Characteristics of a chooser:
- Positivity. Life isn’t always perfect. There are rough edges to us, and there are things that we’ve done wrong, but don’t throw the baby out with the bath water! Choosers learn to recognize that although not perfect there are far more positives than negatives.
- Willing to share. Choosers use discretion and share with others when sharing their experiences can benefit others and/or when sharing is a part of a healthy healing process. Often, at least in my own life, there are things I’ve experienced that I have told the Lord that I am willing to share if my story can help accomplish his purposes. However, choosers try to distinguish the difference between when sharing is of genuine benefit to ourselves and others and sharing to gain sympathy and/or attention. Sharing our problems purely to satisfy our own desires is not a productive practice.
- Contentment. Choosers recognize the blessings they have and have a desire to share those blessings with others. A flower attracts others with it’s bloom, but must have a root to flourish. The blessings are the flower, but choosers know that the root of the plant is what enables the flower to bloom and we strengthen our roots as we overcome affliction, repent from sin, and are obedient to the Lord’s commandments.
I recognize that we can at times feel overwhelmed by the amount of what we perceive as perfectly polished portrayals of the people around us. I hope that as we recognize the differences between hiding and choosing we can begin to see that the people who often have the most positive view are those who have had the most difficult afflictions and recognize how precious the positive aspects of their lives are. We should not assume that everyone is “photoshopping” their lives. Personally I have found that if I feel that way the problem is more internal than external and I would benefit more of taking internal stock of myself (again I would strongly recommend everyone read Beware of Pride) rather than the knee jerk reaction that myself and others would benefit from talking about our problems more. (See the “willing to share” bullet point.) It’s one of Satan’s many contradictions that we can be deceived to either the extreme of hiding everything or the extreme of oversharing and be incorrect in either direction.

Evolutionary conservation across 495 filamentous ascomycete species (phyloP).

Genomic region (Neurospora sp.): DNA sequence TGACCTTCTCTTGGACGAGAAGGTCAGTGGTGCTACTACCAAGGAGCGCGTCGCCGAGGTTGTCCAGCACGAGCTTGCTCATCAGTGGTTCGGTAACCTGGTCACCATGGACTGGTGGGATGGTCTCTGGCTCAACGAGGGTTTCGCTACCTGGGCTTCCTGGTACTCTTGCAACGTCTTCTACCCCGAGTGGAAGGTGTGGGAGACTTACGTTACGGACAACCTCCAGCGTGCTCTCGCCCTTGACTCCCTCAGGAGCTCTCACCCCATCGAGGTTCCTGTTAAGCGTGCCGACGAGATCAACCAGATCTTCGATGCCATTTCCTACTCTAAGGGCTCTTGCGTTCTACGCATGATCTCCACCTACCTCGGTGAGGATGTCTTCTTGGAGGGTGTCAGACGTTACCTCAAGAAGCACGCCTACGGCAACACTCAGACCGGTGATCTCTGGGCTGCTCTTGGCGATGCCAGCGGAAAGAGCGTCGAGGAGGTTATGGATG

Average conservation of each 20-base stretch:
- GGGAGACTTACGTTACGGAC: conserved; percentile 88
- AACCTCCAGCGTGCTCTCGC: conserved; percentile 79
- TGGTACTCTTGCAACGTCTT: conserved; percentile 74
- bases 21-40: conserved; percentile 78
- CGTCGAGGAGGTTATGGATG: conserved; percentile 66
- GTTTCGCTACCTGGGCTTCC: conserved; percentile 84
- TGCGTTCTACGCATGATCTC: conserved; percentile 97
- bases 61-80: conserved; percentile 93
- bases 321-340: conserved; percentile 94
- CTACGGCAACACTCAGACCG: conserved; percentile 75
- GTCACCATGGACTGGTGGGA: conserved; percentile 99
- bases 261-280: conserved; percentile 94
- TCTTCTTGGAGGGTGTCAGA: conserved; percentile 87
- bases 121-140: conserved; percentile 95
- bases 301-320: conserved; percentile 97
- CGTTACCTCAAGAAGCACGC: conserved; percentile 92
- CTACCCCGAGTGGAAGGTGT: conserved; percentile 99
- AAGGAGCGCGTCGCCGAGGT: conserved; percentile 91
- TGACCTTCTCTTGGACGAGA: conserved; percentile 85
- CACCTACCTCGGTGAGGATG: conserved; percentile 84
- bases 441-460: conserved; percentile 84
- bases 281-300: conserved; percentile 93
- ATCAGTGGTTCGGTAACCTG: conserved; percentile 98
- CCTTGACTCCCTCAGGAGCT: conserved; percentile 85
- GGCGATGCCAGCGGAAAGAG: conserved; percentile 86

Obviously the amount and type of sharing of both positive and negative experiences is personal. What is comfortable and/or appropriate for one person may not be comfortable and/or appropriate for another. And of course we all vary between chooser or hider in various topics and at different times in our lives. However, I have found that as I analyze my own motivation for sharing things I can make better informed decisions in my eternal quest to righteousness.